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Scott Dorman Microsoft MVP, Software Architect, Developer, Author

I just came across a very interesting post from James Kovacs that describes how C# and .NET evolved. I had blogged about this almost a year ago, but James' post adds some additional background.

Around 1997, Microsoft started a project that was internally known as Project Lightning (and also known as Project 42). The name "Project 42" was most likely because DevDiv (the Microsoft Developer Division) is in Building 42, which (as James points out) is probably an homage to The Hitchhiker's Guide to the Galaxy by Douglas Adams.

There were several names being considered, one of which was the COM Object Runtime (COR), which is where the name for the mscorlib.dll assembly came from. This is the assembly which contains all of the CLR's main types and is really the only one that must be loaded by every .NET app domain.

Speaking of assembly loading, the code name for the CLR Loader is Fusion, which provides the name for the Assembly Log Binding Log Viewer utility - fuslogvw.exe: Fusion Assembly Log Viewer.

The codename of C# was Project Cool and was supposedly a "clean-room" implementation of Java. It was later changed to C# based on a musical scale. Just as C++ added the "++" to "C" since it was considered to be "adding to" or "one greater than" C, the sharp (#) on a musical scale means one semi-tone above the note. So, in both cases the name implies one above or higher than the original.

This musical theme continues today, as there are two MS Research languages that follow this same scheme: F# and Polyphonic C# (which is now part of ).

Posted on Wednesday, September 26, 2007 12:13 PM .NET (General) | Back to top


Comments on this post: The history of C#

# re: The history of C#
Requesting Gravatar...
plz discribe me the history of c#
tanks alot
Left by maryam on Oct 31, 2007 2:04 PM

# re: The history of C#
Requesting Gravatar...
Can you please explain to in leyman terms the history of C# and also what is C# please.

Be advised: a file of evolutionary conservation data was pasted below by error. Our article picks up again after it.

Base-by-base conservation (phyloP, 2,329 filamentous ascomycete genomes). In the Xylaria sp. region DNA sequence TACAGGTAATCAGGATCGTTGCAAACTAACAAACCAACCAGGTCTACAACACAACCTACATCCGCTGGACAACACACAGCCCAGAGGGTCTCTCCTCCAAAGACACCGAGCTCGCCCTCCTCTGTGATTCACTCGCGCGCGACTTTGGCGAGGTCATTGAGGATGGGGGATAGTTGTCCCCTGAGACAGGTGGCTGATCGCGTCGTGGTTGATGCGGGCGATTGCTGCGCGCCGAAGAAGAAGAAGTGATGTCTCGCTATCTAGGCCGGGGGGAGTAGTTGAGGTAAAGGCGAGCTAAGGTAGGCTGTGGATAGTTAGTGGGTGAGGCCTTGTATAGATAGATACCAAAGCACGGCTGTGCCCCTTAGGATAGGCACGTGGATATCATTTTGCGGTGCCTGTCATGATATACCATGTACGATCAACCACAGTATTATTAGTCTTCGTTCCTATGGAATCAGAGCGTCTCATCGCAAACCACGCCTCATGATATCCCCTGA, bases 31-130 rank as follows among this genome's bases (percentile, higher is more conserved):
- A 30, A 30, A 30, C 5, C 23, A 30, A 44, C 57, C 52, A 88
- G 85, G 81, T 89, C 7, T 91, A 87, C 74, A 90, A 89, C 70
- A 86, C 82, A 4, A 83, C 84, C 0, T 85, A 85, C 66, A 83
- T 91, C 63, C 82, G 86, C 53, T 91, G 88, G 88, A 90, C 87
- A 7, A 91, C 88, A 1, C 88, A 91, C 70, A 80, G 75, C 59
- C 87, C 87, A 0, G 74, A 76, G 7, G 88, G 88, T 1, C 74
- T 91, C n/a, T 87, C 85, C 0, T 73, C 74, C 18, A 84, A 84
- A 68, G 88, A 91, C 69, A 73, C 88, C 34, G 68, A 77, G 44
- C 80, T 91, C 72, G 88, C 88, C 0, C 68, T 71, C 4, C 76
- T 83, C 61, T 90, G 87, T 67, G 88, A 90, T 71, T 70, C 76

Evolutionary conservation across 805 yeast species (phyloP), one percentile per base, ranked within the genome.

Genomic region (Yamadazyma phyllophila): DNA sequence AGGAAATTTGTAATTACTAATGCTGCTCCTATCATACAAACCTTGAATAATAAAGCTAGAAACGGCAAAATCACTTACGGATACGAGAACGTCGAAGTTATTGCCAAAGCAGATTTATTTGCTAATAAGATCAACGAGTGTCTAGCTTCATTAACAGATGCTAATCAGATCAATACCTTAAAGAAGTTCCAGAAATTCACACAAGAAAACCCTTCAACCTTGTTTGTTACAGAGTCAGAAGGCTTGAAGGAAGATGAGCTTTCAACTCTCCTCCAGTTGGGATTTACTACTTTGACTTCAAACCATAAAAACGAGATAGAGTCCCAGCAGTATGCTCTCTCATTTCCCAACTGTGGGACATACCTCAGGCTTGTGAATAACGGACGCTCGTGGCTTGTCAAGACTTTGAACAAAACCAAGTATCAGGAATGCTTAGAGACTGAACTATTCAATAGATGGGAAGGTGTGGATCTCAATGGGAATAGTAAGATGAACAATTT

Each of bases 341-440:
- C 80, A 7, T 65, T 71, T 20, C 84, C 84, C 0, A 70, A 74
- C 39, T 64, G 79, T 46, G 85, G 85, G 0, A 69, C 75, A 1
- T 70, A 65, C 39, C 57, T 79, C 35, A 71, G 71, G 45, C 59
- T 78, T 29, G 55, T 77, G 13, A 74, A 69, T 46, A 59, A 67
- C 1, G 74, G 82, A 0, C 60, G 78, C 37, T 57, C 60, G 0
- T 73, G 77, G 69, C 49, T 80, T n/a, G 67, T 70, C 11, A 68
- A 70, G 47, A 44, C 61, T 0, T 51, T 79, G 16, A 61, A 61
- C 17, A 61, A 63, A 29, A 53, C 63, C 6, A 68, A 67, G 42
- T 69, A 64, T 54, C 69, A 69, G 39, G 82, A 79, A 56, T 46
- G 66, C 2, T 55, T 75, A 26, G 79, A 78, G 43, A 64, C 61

Left by Steven Stuart on Dec 07, 2007 5:30 PM

# re: The history of C#
Requesting Gravatar...
what the language made the ( c# )
Left by peter on Apr 15, 2008 10:36 AM

# re: The history of C#
Requesting Gravatar...
I am just wondering, above is the history of C#. or story of calling a language C#......
Left by ahsan on Mar 08, 2009 12:59 PM

# re: The history of C#
Requesting Gravatar...
I just came across a very interesting post from James Kovacs that describes how C# and .NET evolved. I had blogged about this almost a year ago, but James' post adds some additional background.

Around 1997, Microsoft started a project that was internally known as Project Lightning (and also known as Project 42). The name "Project 42" was most likely because DevDiv (the Microsoft Developer Division) is in Building 42, which (as James points out) is probably an homage to The Hitchhiker's Guide to the Galaxy by Douglas Adams.

There were several names being considered, one of which was the COM Object Runtime (COR), which is where the name for the mscorlib.dll assembly came from. This is the assembly which contains all of the CLR's main types and is really the only one that must be loaded by every .NET app domain.

Speaking of assembly loading, the code name for the CLR Loader is Fusion, which provides the name for the Assembly Log Binding Log Viewer utility - fuslogvw.exe: Fusion Assembly Log Viewer.

The codename of C# was Project Cool and was supposedly a "clean-room" implementation of Java. It was later changed to C# based on a musical scale. Just as C++ added the "++" to "C" since it was considered to be "adding to" or "one greater than" C, the sharp (#) on a musical scale means one semi-tone above the note. So, in both cases the name implies one above or higher than the original.

This musical theme continues today, as there are two MS Research languages that follow this same scheme: F# and Polyphonic C# (which is now part of Cω).

Left by Vikram on Apr 24, 2009 3:39 AM

# re: The history of C#
Requesting Gravatar...
I am very happy to read the story of C#. I wanted some more.
Left by Vikram Singh Rawat on Jul 25, 2009 3:46 AM

# re: The history of C#
Requesting Gravatar...
i dnt think that u have explained the history in a good manner.there is no detail to which i can understand.if u wish to do something then explain it briefly.and also describe the launching date.thanks.
Left by Aayan on Oct 09, 2009 2:30 AM

# re: The history of C#
Requesting Gravatar...
can add some important details?...plz......